If COVID 19 came from bats, should our management of bats be changed?

Bats still provide great ecological services around the world, such as insect control, pollination and seed dispersal. The only mammal capable of true powered flight, they are a diverse group of animals with drastic differences in their physical appearance, behavior and natural history.

All 12 species of bats found in West Virginia feed on insects. They are voracious eaters, consuming 50 to 75 percent of their body weight in insects each night. A primary predator of nocturnal insects, bats can suppress populations of forest and agricultural pests. While one bat consuming between 5 and 7.5 grams of insects a night may not sound like much, consider that there may be 100,000 bats across the landscape. That means that between 1,100 and 1,650 pounds of insects may be consumed each night. Some of these insects, such as mosquitoes, are capable of transmitting disease to humans. Many species of agricultural pests have been found in the diets of bats including June beetles, click beetles, leafhoppers, plant hoppers, spotted cucumber beetles, green stinkbugs and corn earworm moths. Published estimates of the value of pest suppression from bats averages about $74 per acre; therefore, the value of bats to the U.S. agricultural industry is about $22.9 billion per year.

Yes, bats can carry zoonotic diseases that can infect humans, but their benefits far outweigh their dangers. Remember that infection is preventable. Don’t handle bats. If you must pick one up, use gloves or a shovel. Just know that we are far better off learning to coexist with bats. The key is to study and better understand bat biology and distribution as well as their potential as disease hosts.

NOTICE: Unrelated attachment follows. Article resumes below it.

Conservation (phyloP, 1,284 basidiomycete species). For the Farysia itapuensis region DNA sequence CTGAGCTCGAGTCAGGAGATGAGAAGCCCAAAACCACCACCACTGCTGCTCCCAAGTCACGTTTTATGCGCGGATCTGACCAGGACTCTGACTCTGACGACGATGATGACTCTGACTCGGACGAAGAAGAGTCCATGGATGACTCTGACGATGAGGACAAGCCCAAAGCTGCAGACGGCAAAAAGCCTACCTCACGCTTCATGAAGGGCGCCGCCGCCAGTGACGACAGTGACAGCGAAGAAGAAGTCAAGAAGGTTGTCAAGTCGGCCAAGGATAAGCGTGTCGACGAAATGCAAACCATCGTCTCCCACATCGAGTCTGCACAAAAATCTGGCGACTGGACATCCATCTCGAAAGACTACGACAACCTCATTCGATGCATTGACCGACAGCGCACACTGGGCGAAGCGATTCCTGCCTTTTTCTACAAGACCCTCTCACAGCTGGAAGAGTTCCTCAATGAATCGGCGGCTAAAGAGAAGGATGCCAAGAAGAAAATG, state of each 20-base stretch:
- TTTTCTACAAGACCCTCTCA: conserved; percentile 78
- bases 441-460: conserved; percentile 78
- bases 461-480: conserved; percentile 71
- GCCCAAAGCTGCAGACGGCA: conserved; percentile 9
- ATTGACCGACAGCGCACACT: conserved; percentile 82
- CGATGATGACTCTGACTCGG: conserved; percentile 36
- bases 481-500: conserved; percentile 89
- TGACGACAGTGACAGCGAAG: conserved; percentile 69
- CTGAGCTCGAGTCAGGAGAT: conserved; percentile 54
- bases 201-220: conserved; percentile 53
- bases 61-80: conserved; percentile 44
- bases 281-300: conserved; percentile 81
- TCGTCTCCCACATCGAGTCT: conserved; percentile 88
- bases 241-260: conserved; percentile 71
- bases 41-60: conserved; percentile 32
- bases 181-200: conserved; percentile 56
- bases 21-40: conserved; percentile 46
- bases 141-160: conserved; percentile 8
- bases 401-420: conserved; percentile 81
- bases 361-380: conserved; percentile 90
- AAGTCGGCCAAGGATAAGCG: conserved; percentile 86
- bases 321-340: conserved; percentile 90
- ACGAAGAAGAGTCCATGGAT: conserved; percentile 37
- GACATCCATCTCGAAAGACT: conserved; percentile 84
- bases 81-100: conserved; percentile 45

Could it happen again?

Unfortunately, this pandemic is not the first nor will it be the last. There are numerous agencies, organizations, public health specialists, doctors, veterinarians and wildlife biologists who are studying wild animal populations around the world to identify emerging infectious diseases. Their goal is to identify and hopefully stop or at least be better prepared for the next disease outbreak. It takes research and investigations in the field to get a better understanding of which diseases are circulating in animal populations, where those diseases can be found, where animals that carry these diseases come into contact with humans, and how to prevent disease outbreaks.

How can we prevent it?

Preventative measures can be taken to help reduce the risk of disease outbreaks. Common-sense actions include washing your hands often while handling animals, not eating or drinking when working around animals, and keeping your hands away from your face. Wear the appropriate personal protective equipment when working with animals. This may be as simple as wearing gloves when cleaning game species, or in more high-contact situations, wearing coveralls or Tyvek suits and respirators/N95 facemasks when working in closed environments around large numbers of animals. Exercise extreme caution with sick or dead animals. Stay away and do not touch unless you absolutely have to. And, if you do need to touch the sick/dead animal wear gloves or keep some other type of protective barrier (like a garbage bag or shovel) between you and the animal. Also make sure your pets are vaccinated and keep them from picking up sick or dying animals so they do not expose you to a zoonotic disease.

It cannot be overstated that regularly washing your hands is critical to reducing disease transmission. The key to safe human-animal interaction is to understand the potential risks involved with your activity and to take all the necessary disease precautions. In any situation where humans will be in contact with animals, never overlook the possibility of disease transmission.

Author:  Sheldon Owen, WVU Extension Wildlife Specialist 
Last Reviewed April 2020